Ma has received criticism from the DPP, the opposition party, for allegedly praising the PRC on human rights, especially during the 20th anniversary of the Tiananmen Square Protests. Departing from his usual critical view of the Communists' handling of the 1989 protests, Ma made a statement about the PRC's recent improvements in human rights. That same day, he also asked the PRC government to face its history directly and honestly.

1998

In 1998, the KMT fielded Ma to challenge the then-incumbent Taipei mayor Chen Shui-bian of the opposition Democratic Progressive Party (DPP), who was seeking re-election. Despite Chen's public approval rating of around 70%, he was defeated.

2000

Ma's vice-presidential running mate was former premier Vincent Siew, Lien Chan's running mate in the 2000 presidential election.

2002

Ma was able to repair the political damage and, in December 2002, became the leading figure in the KMT by easily winning reelection as mayor of Taipei with the support of 64% of Taipei voters while DPP challenger Lee Ying-yuan received 36%. His solid victory, especially in light of opposition from both President Chen and former President and KMT chairman Lee Teng-hui, led many to speculate about his chances as the KMT candidate for the 2004 presidential elections, although nothing came of it.

2003

During his time as Taipei's mayor, Ma had many conflicts with the central government over matters such as health insurance rates and control of the water supply during the drought. Ma also was implicated in a scandal of Taipei Bank stock releases in 2003. However, the case was dismissed after an investigation by the Taipei prosecutor. He was strongly criticized by the DPP for not allowing the ROC national flag to be flown along with a PRC flag during Asian Women's Football Championship held in Taipei. Ma responded that he was merely following Olympic protocol, which only officially recognizes the Chinese Taipei Olympic Flag and forbids ROC national flags from being shown in an Olympic Game Stadium.

2004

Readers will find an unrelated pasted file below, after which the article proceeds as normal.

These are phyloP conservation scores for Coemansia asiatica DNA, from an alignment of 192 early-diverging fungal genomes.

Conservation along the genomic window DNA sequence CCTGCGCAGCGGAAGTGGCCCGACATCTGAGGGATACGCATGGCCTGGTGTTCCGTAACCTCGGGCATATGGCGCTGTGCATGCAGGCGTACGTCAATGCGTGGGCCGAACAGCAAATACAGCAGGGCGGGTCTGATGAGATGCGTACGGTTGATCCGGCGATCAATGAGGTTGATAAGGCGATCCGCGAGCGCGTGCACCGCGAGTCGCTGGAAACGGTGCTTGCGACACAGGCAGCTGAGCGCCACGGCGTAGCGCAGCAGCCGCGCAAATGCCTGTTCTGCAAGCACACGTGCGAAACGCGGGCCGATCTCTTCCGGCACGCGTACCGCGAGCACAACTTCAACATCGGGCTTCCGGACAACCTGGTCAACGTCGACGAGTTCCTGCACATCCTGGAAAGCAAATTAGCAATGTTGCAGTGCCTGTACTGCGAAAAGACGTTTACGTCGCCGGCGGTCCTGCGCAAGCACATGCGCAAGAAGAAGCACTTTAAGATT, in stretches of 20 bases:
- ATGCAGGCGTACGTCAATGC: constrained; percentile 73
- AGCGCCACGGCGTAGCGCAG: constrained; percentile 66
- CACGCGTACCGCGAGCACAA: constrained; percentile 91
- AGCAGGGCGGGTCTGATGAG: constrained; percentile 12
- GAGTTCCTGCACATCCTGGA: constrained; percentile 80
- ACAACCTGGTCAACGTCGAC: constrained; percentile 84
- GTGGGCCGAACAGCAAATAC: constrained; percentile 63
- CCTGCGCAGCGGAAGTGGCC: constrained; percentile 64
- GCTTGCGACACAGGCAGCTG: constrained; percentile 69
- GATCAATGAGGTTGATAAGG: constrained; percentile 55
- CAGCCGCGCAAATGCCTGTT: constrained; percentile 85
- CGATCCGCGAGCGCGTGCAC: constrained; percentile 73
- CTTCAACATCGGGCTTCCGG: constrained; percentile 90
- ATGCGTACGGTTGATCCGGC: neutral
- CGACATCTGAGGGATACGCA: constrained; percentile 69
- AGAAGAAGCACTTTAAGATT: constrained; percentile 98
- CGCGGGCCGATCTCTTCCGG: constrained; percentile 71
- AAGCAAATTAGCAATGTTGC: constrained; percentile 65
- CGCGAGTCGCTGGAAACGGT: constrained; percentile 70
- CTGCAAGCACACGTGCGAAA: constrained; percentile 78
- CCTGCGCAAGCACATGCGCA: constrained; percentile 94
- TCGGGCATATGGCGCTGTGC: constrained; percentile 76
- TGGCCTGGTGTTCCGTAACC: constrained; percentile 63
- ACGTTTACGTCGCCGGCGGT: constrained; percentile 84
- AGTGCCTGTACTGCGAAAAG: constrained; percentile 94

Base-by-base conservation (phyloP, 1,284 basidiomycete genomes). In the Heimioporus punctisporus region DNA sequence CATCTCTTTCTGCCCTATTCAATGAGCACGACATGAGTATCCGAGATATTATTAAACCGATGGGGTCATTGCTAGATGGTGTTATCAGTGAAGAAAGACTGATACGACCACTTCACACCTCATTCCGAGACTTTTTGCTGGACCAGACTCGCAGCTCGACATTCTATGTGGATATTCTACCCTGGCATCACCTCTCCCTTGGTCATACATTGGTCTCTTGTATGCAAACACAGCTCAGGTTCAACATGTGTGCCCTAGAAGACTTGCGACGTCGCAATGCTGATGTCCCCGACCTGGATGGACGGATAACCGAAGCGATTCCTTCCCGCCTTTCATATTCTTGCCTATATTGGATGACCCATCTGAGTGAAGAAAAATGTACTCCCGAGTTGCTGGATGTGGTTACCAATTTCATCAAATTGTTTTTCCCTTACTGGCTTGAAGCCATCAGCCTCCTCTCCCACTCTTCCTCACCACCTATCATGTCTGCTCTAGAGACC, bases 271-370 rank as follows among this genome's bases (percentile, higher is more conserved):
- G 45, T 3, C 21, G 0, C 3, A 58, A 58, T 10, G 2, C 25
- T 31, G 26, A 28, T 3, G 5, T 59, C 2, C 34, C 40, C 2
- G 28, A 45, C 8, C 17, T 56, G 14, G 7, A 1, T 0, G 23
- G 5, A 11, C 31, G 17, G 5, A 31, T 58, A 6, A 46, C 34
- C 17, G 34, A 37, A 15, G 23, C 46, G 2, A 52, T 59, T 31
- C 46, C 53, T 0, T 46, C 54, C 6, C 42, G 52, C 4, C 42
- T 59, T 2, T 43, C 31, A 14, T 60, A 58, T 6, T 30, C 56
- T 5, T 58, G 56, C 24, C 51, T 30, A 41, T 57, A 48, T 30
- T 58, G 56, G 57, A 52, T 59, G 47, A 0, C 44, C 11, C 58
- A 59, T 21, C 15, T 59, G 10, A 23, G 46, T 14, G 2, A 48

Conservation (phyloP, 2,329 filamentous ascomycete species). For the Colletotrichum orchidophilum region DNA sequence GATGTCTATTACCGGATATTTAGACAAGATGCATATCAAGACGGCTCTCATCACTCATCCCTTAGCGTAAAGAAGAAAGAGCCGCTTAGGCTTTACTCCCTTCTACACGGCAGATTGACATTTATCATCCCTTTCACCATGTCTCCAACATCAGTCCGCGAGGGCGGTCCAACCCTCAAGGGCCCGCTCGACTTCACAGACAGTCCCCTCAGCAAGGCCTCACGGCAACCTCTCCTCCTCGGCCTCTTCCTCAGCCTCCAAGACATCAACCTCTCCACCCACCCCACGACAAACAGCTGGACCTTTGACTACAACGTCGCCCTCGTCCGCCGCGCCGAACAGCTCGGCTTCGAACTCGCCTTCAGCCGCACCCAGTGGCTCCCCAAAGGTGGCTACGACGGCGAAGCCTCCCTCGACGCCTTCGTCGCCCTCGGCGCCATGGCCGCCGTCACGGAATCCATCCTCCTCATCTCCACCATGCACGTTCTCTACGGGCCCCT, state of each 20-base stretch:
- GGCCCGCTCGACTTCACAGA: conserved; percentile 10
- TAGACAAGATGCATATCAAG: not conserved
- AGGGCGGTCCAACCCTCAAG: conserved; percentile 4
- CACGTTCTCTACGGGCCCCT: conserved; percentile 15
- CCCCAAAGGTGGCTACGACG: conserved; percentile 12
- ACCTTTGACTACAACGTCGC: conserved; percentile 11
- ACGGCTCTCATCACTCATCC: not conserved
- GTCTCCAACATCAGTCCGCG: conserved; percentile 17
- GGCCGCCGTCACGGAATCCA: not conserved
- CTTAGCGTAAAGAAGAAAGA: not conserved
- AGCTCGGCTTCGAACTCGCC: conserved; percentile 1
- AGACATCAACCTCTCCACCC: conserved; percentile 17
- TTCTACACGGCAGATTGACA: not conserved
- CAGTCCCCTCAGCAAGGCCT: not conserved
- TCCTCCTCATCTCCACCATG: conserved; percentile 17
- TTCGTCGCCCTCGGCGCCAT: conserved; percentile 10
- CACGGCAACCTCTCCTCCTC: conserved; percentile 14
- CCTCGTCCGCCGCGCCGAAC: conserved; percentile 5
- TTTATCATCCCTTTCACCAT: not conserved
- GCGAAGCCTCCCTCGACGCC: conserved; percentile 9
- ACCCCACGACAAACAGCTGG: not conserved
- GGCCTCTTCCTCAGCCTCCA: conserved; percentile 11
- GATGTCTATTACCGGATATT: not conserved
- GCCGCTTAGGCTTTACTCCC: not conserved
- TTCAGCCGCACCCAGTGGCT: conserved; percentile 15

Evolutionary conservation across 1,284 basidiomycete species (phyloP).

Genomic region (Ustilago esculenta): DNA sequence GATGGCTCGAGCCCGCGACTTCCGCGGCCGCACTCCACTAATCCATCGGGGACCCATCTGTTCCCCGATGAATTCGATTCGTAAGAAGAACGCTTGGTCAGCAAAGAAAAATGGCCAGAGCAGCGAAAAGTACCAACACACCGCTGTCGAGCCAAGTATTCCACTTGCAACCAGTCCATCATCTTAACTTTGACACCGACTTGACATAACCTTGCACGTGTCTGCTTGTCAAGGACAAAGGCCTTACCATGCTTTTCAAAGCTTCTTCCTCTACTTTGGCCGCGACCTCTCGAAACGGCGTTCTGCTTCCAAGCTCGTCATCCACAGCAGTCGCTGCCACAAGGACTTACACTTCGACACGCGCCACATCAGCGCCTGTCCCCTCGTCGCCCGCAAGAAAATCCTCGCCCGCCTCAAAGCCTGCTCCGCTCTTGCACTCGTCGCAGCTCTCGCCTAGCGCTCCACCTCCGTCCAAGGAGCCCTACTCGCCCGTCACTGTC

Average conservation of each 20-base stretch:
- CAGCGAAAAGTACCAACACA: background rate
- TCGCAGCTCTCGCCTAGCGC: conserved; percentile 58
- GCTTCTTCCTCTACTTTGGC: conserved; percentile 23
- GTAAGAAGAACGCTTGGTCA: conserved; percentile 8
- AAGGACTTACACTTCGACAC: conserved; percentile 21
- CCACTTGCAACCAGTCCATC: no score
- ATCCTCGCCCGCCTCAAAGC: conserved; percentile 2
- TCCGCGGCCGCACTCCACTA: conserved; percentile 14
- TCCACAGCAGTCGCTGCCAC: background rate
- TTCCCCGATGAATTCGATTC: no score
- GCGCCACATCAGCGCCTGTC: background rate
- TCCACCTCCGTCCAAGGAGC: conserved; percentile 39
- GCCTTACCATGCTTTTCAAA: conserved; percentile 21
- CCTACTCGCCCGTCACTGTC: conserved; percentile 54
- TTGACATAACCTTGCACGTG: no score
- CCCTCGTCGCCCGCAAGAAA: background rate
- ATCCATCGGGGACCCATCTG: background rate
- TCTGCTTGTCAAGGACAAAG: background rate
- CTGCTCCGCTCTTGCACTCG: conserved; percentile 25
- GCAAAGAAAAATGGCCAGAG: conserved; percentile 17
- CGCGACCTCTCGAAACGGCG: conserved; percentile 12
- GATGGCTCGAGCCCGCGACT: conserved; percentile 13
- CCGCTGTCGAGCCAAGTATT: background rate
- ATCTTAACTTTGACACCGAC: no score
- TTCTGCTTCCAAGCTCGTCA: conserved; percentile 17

His initiatives in administering the city of Taipei include changing the transliterations of street names and the line and stations of the Taipei Metro to Hanyu Pinyin, as opposed to Tongyong Pinyin. Ma has expressed mild support for Chinese reunification and opposition to Taiwan independence. He opposed the 2004 referendum, which had been widely criticized by the U.S. and PRC. Nevertheless, his opposition to the Anti-Secession Law of the People's Republic of China, while other Leaders of his party remained silent on the issue, led to him being banned from visiting Hong Kong to make a public speaking tour in 2005. He also criticized the PRC for the Tian'anmen crackdown.

2005

Led by Ma Ying-jeou, the Kuomintang made a resounding win in the three-in-one election held on 3 December 2005. The KMT gained six more seats in the mayoral/magistratical race, from eight seats in the last election, to a total of fourteen seats. Before the election, Ma swore that he would quit the chairmanship if his party could not win over half of the seats, which was a first for a KMT chairman. It was a decisive win for Ma Ying-jeou as well, since he took over the party chairmanship only 110 days before. In the election, the KMT won back the counties of Taipei and Yilan, and the city of Chiayi, which had been the Democratic Progressive Party (DPP)'s strongholds for over twenty years. It was the first time in many years that the KMT regained popularity as far south as Cho-Shui River (Zhuo-Shui River).

2006

Ma clarified later that the current KMT policy of retaining the status quo has not changed and has reiterated this position several times; further, he has also reiterated his party's support of the one-China policy. Ma has defined the status quo as the "Five No's." During a visit to the United States in March 2006, he proposed a "proactive" approach to cross-strait relations which he called the "Five Do's."